This is the web version of dot.LA’s daily newsletter. Sign up to receive the latest news on Southern California’s tech, startup and venture capital scene.

It’s VHS versus Betamax. It’s Playstation versus Dreamcast. It’s Blackberry versus iPhone.

Except it’s none of that: it’s batteries versus fuel cells.

For most of the market, this issue seems pretty well resolved, with battery electric vehicles (BEVs) dominating. Especially if you live in Los Angeles, you probably know someone who drives a Tesla, Rivian, Kia EV6, or even maybe a Nissan Leaf. Do you know anyone who drives a fuel cell electric vehicle? Have you seen any Honda Claritys on the road lately? Probably not. The same goes for medium and short range delivery vehicles of various sizes; Amazon is working with Rivian to electrify its fleet with BEVs as school buses increasingly rely on battery-electric technology.

But in long-haul trucking, things are a little different. When you have to move a lot of stuff a long distance, the power requirements are so much higher, which leaves the door open – maybe just a crack – for fuel cells. The California Air Resources Board Advanced clean truck rule requires 40% of all semi-trailer sales to be zero emissions by 2035, although it does not specify exactly how to achieve this.

In terms of cost, the two emerging technologies are far more expensive than their diesel predecessors: A report from the International Council on Clean Transportation estimates that a BEV truck will cost an average of around $240,000 by 2025, while a fuel cell electric truck is expected to cost just north of $300,000. Meanwhile, a diesel truck will cost you around $125,000. It’s a huge gamble for fleet owners trying to figure out which of these competing technologies will prevail, especially when both have their pros and cons.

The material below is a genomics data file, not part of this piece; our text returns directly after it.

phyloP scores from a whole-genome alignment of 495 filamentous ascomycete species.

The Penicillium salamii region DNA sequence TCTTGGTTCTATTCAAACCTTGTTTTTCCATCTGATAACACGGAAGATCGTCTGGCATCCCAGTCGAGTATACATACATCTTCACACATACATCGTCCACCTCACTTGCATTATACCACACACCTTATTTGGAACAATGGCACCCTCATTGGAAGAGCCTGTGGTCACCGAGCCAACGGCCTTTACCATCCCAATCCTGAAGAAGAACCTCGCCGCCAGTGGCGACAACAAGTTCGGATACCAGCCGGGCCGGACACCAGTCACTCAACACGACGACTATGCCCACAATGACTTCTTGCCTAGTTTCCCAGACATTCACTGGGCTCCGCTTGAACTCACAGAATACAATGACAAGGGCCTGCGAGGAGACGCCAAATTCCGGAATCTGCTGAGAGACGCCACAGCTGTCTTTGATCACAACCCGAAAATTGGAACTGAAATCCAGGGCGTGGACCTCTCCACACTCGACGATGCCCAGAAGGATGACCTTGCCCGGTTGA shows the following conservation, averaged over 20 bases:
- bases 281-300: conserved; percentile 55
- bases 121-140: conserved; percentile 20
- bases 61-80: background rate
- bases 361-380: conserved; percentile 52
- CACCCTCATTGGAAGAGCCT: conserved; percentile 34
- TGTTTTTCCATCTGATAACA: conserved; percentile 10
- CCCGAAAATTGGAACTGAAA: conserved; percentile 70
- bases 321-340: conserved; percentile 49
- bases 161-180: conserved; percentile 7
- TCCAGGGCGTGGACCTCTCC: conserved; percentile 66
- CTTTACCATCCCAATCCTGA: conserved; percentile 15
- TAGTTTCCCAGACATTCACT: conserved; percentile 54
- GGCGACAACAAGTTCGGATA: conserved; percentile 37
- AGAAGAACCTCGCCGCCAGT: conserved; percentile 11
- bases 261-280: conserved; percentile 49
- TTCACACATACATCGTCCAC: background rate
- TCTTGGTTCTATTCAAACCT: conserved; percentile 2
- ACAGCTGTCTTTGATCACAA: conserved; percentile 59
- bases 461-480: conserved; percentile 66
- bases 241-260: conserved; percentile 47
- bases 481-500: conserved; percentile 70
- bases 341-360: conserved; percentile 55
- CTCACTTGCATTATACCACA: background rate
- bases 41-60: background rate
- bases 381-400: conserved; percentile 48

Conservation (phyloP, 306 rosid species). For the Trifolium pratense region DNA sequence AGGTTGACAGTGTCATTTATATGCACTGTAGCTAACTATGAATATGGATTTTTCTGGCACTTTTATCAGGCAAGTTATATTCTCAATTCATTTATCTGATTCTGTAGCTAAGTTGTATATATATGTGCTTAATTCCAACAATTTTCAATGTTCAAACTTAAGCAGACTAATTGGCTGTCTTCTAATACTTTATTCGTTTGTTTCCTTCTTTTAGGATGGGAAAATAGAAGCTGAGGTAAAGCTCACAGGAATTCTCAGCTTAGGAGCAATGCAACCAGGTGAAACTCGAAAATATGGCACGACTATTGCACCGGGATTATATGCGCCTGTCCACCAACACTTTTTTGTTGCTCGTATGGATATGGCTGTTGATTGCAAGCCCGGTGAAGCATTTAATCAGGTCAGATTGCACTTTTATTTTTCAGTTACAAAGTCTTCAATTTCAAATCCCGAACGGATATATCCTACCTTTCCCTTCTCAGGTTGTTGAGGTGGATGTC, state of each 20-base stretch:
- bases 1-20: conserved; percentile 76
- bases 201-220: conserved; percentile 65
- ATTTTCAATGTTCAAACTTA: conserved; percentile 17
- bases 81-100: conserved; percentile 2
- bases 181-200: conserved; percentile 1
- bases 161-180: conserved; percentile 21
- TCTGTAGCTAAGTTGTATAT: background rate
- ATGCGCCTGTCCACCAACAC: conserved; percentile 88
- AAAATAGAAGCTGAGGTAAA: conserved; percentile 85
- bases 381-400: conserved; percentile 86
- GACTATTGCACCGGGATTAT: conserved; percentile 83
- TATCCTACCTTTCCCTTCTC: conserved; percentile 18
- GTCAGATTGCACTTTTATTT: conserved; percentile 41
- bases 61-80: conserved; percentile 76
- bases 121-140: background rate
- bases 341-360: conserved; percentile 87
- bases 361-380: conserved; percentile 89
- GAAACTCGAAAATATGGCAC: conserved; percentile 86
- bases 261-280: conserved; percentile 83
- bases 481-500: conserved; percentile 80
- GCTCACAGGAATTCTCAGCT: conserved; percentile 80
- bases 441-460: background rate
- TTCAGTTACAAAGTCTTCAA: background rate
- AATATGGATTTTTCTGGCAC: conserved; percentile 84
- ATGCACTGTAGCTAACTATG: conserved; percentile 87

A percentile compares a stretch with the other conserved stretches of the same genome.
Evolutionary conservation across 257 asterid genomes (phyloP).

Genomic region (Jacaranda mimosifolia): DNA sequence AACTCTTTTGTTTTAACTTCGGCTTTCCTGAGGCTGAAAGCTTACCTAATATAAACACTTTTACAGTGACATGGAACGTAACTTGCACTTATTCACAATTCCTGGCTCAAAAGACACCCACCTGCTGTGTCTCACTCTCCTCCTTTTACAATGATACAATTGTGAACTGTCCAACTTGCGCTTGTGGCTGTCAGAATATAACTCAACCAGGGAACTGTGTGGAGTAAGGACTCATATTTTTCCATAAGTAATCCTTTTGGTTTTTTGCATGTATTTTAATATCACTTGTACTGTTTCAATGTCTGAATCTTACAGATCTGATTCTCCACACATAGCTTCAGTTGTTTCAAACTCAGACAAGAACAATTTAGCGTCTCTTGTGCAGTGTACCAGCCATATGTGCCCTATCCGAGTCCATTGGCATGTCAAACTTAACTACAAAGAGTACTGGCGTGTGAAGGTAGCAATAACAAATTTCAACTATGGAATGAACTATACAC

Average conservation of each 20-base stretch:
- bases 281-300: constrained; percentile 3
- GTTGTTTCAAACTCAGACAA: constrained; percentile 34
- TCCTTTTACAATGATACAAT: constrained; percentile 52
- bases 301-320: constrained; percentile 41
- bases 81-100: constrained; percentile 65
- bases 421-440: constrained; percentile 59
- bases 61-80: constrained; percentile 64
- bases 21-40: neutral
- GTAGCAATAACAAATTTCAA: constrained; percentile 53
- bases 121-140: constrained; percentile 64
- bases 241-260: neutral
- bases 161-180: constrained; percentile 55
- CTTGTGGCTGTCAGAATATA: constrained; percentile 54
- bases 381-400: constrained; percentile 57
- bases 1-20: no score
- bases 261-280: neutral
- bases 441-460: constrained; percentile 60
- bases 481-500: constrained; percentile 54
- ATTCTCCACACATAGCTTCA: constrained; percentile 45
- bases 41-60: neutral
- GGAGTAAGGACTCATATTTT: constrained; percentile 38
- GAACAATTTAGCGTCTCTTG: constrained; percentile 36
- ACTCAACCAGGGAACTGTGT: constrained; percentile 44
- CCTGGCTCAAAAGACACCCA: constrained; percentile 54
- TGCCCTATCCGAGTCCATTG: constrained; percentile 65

Fuel cells, which use hydrogen gas to generate electricity that powers electric motors, offer enticing benefits, primarily fueling times similar to diesel or any other fossil fuel vehicle. Technology may also be able to provide greater range: Mercedes Benz’s GenH2 truck, planned for 2027, would have a range of up to 620 miles. By comparison, diesel-powered trucks typically have a range of around 800 km and take less time to refuel.

Batteries, on the other hand, are more efficient than fuel cells and have a (somewhat) more proven track record in automobiles, but require long and therefore expensive charging. So far, prototype electric tractor-trailers have typically achieved ranges on the order of 200-300 miles; both LA-based Xos and Portland-based Freightliner claim a maximum range of 230 miles on their BEV semis.

But what the BEVs lack in refueling (charging) speed, they make up for in their huge head start in infrastructure: America is already home to more than 40,000 public charging stations for electric vehicles. That’s still not nearly as much as we need to make a wholesale transition to electric vehicles – and certainly not enough of the faster Tier 3 kind that trucks would need – but compared to hydrogen refueling sites , it’s a veritable cornucopia of options. In 2020, there were a grand total of 43 retail hydrogen filling stations across the entire United States, with most concentrated in California alone, according to the Department of Energy. Shell and Chevron have expressed interest in building this type of hydrogen infrastructure in Europe and the United States, respectively, much to the chagrin of some analysts who see this decision as a way for oil companies to maintain their grip on the energy economy. While it’s probably a bad idea to bet against the oil industry’s ability to lobby governments and win contracts of this magnitude, there’s no denying that hydrogen infrastructure is catching up.

Unlike the big VHS versus Betamax debate, much of this battle will come down to how these technologies mature; it is unlikely, at this time, that DVD-like development will occur that will render fuel cells or BEVs obsolete, so it is incumbent upon them to continue to emerge and evolve to meet society’s transportation needs. Right now, it looks like it should be easier to improve batteries (via solid-state technology, better materials, and faster charging capabilities) than to build a nationwide hydrogen delivery system that only serves semi-trailers.

But if Betamax has taught us anything, it’s that superior technology isn’t necessarily the one that always wins. David Shultz